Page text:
Lower seroreactivity to European than to North American H3N2 swine influenza viruses in humans, Luxembourg, 2010.

Lower seroreactivity to European than to North American H3N2 swine influenza viruses in humans, Luxembourg, 2010. Euro Surveill. 2015;20(13) Authors: Qiu Y, Muller CP, Van Reeth K PMID: 25860393 [PubMed - in process]
Source: Euro Surveill - Category: Infectious Diseases Authors: Tags: Euro Surveill Source Type: research

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A recent study in this journal reported the cross-species transmission of a novel swine H3N2 influenza A virus (IAV) to humans and suggested a heavy threat from the H3N2 IAVs (1). Vaccination remains the primary option for the control of influenza, but the protective efficiency of seasonal vaccines against H3N2 IAVs are suboptimal. Recent human H3N2 IAVs have shown poor growth in MDCK cells and eggs due to their low receptor binding affinities. A high yield strain is required for the vaccine manufacture, however, mutations of vaccine seeds during egg adaptation has reported to reduce the vaccine effectiveness (2).
Source: Journal of Infection - Category: Infectious Diseases Authors: Source Type: research
Influenza A virus infection is a global health threat to livestock and humans, causing substantial mortality and morbidity. As both pigs and humans are readily infected with influenza viruses of similar subtype, the pig is a robust and appropriate model for investigating swine and human disease. We evaluated the efficacy of the human cold-adapted 2017–2018 quadrivalent seasonal LAIV in pigs against H1N1pdm09 challenge. LAIV immunized animals showed significantly reduced viral load in nasal swabs. There was limited replication of the H1N1 component of the vaccine in the nose, a limited response to H1N1 in the lung lym...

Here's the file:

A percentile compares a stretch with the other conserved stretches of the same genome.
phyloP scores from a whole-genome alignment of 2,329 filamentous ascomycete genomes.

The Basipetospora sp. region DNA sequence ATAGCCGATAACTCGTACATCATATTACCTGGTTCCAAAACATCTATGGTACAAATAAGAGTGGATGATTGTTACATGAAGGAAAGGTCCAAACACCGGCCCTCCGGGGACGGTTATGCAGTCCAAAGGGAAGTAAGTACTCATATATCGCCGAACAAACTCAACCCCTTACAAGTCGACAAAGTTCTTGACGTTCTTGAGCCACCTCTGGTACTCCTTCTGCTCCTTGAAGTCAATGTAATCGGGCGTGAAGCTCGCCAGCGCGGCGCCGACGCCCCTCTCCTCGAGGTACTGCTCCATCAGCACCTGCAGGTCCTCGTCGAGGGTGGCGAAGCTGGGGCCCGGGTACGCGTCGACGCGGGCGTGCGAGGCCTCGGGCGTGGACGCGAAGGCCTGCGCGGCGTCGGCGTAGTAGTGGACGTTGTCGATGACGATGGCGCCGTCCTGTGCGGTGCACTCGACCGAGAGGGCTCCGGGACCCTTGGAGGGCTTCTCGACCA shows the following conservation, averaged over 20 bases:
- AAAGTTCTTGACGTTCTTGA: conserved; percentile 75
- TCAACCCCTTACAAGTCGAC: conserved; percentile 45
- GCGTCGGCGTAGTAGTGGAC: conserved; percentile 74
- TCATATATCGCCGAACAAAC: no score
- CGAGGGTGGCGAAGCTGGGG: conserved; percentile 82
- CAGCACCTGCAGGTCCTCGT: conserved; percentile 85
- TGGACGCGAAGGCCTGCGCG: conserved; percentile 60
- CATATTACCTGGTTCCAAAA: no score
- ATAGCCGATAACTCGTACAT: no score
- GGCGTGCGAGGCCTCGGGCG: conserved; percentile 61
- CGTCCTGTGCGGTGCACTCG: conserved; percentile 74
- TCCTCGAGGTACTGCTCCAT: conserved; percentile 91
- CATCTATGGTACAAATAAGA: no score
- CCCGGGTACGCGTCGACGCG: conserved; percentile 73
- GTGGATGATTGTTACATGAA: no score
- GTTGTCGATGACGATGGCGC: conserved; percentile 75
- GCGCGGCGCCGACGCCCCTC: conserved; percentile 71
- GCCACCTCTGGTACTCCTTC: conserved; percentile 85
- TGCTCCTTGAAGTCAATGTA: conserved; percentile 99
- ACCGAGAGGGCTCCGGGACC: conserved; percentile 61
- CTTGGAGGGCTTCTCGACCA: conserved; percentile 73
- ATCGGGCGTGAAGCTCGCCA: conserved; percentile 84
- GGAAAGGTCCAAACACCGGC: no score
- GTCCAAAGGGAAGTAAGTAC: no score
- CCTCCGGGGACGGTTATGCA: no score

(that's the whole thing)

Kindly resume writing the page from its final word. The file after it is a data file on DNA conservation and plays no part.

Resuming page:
Source: Frontiers in Immunology - Category: Allergy & Immunology Source Type: research
This study reports virological and epidemiological data accumulated through passive surveillance conducted during 1,825 herd visits from 2011 to 2018. Among them, 887 (48.6%) tested swIAV-positive. The proportion of positive cases remained stable year-on-year and year-round. The European avian-like swine H1N1 (H1avN1) virus was the most frequently identified (69.6%), and was widespread across the country. The European human-like reassortant swine H1N2 (H1huN2) virus accounted for 22.1% and was only identified in the north-western quarter and recently in the far north. The 2009 pandemic H1N1 (H1N1pdm) virus (3.6%) was detec...
Source: Veterinary Microbiology - Category: Veterinary Research Source Type: research
Abstract In 2018, a 15-year-old female adolescent in Australia was infected with swine influenza A(H3N2) variant virus. The virus contained hemagglutinin and neuraminidase genes derived from 1990s-like human seasonal viruses and internal protein genes from influenza A(H1N1)pdm09 virus, highlighting the potential risk that swine influenza A virus poses to human health in Australia. PMID: 31661057 [PubMed - as supplied by publisher]